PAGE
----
Murky preview images show fragments of the Pagani Huayra Roadster; we’ll have to wait until the Geneva motor show to get our first full look

The Pagani Huayra Roadster has been previewed with a fourth image, released in the run-up to the car's debut at the Geneva motor show in March.

The new picture is of the right rear tail-light, showing the back section of the drop-top's re-designed engine cover. Two previous images showed small details including the centre section of the car's nose.

The text accompanying this latest preview image quotes company founder Horacio Pagani saying: "we decided to give her a more aggressive shape." This gives us a clue as to the design of the roadster, which promises to be even more extreme than the Zonda Roadster.

The hardtop Huayra is powered by Pagani’s bespoke 6.0-litre twin-turbo V12, producing 730bhp and 738lb ft, and it’s now all but confirmed that the Huayra Roadster will share this engine, although it's still not known in what form it will be.

Pagani’s previous Roadster, the Zonda Roadster, weighed five kilos more than its hard-top counterpart, so it’s very likely that the Huayra Roadster will closely match the weight of the coupé, which weighs 1350kg.

Company boss Horacio Pagani said of the Huayra Roadster: "This is the most complicated project we have ever undertaken", suggesting the structure has been significantly modified to ensure rigidity.

Pagani released no details with the images, but the Huayra is built at a rate of just 40 per year, so it’s expected that the Huayra Roadster will be built in even smaller numbers, and that it will add to the Huayra’s £666,000 price tag.

The similar power and weight to the standard car means its 3.2sec 0-62mph sprint and 230mph top speed will also be closely matched. 

Pagani's last unveiling was the Huayra BC at last year's Geneva motor show.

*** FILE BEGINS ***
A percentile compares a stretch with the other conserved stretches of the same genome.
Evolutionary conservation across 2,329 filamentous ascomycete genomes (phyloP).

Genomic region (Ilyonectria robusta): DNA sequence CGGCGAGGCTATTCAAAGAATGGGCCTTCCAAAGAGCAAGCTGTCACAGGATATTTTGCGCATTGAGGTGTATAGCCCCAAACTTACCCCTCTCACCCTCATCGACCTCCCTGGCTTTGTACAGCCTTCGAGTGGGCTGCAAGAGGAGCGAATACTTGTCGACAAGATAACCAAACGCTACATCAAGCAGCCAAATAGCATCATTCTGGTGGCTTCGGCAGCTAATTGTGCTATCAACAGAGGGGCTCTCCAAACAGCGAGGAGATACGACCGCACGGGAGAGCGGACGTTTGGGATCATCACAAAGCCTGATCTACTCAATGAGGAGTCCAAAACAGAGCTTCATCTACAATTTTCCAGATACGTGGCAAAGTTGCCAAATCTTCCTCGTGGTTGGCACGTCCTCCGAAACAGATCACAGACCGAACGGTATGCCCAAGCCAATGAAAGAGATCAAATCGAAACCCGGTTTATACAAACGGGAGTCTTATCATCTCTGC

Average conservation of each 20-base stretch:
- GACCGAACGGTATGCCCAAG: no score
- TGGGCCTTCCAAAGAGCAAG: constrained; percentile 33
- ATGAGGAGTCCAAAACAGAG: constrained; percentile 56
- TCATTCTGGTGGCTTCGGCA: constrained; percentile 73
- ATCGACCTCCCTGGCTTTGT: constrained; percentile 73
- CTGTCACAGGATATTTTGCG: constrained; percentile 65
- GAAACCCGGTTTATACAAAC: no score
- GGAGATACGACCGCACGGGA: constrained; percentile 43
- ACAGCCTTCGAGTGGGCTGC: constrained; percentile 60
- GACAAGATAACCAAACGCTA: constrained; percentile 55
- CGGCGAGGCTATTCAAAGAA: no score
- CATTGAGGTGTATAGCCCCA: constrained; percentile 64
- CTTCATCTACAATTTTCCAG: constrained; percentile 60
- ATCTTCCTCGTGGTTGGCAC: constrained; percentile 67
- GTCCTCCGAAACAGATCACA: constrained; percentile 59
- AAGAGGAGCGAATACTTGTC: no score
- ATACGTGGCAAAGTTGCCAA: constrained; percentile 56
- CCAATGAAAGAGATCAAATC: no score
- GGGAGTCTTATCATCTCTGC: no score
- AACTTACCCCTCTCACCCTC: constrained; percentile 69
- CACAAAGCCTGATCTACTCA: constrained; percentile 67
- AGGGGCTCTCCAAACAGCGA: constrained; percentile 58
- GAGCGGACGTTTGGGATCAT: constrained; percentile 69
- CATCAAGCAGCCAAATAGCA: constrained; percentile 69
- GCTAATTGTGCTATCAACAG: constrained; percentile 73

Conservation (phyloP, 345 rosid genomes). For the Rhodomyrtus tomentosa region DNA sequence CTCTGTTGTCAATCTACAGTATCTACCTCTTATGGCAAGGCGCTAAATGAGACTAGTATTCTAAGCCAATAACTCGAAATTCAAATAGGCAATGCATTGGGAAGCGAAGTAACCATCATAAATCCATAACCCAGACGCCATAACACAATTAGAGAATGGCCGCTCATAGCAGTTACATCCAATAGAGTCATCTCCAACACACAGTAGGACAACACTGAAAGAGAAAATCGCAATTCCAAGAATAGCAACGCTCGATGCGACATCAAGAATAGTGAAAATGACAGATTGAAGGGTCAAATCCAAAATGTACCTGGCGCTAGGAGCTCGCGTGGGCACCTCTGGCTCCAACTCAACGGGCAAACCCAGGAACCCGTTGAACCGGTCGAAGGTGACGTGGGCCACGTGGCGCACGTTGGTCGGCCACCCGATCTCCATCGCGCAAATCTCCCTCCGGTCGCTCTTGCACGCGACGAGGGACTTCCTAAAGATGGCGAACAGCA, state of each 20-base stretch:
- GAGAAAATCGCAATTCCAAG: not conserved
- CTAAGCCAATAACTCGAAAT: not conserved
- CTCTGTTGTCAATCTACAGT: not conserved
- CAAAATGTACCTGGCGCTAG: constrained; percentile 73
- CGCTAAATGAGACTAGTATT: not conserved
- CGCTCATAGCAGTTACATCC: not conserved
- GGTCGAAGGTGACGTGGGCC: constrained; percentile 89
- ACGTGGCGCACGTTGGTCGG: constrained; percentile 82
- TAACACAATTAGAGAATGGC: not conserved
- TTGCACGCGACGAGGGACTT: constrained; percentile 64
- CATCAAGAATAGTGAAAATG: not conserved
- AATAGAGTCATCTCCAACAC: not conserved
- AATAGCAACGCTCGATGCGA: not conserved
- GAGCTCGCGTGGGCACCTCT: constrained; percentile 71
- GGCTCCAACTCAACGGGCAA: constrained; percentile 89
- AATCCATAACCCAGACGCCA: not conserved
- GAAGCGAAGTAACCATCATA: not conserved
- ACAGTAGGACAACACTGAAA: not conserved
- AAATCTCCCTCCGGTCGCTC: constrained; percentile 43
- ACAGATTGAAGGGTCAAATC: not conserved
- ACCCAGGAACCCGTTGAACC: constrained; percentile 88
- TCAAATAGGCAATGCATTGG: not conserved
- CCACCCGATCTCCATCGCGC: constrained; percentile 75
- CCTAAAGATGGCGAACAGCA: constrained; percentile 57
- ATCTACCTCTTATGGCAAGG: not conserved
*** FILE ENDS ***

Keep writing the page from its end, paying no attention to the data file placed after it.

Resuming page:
Our Verdict

Pagani Huayra
The Pagani Huayra replaces the legendary Zonda; work on it began back in 2005

To get a Pagani Huayra on your drive will cost the best part of a million euros. Can it really be worth it?

Join the debate


16 January 2017

What some of us would like to know is: if Pagani are producing 40 Huayras a year, why don't they offer Autocar one for a full test?
Surely that can be made possible? Come on, Autocar, pick up the phone and thrill us all!

Safe driving for 2017.


16 January 2017

Autocar has already tested it...Sutcliffe I think.

17 January 2017

Yes -you are right, 289. I did see that excellent video of the Huayra with Sutcliffe driving. I enjoyed it very much. But I would still enjoy even more an 8 page road test on some Huayra whether it is to be a coupe or the upcoming Roadster.
I believe Autocar has a very strong reputation for testing rare cars. So let us have an opportunity to celebrate this supercar.

Bye for now.

Add your comment

Log in or register to post comments

Find an Autocar car review

Driven this week

  • Audi S5 Sportback
    First Drive
    19 January 2017
    The Audi S5 Sportback is more bruising GT than practical sports car, but it makes sense for those wanting a fast executive saloon in coupé get-up
  • First Drive
    18 January 2017
    Despite receiving a cosmetic and mechanical refresh, Lexus's compact executive saloon still fails to provide much driving involvement
  • 2017 Mitsubishi Outlander PHEV 5h review
    First Drive
    18 January 2017
    Big-selling plug-in SUV gets a light refresh in the face of new challengers to offer decent economy but only average driving dynamics
  • Mini Countryman Cooper S
    First Drive
    18 January 2017
    All-new bigger Mini continues to make a curious, flawed crossover hatchback, though it’s more compelling to drive than some and more practical than it used to be
  • Porsche Panamera 4 E-Hybrid
    First Drive
    17 January 2017
    Plug-in petrol-electric Panamera makes a better case than ever to supplant the diesel best seller, but it still appeals more to the head than the heart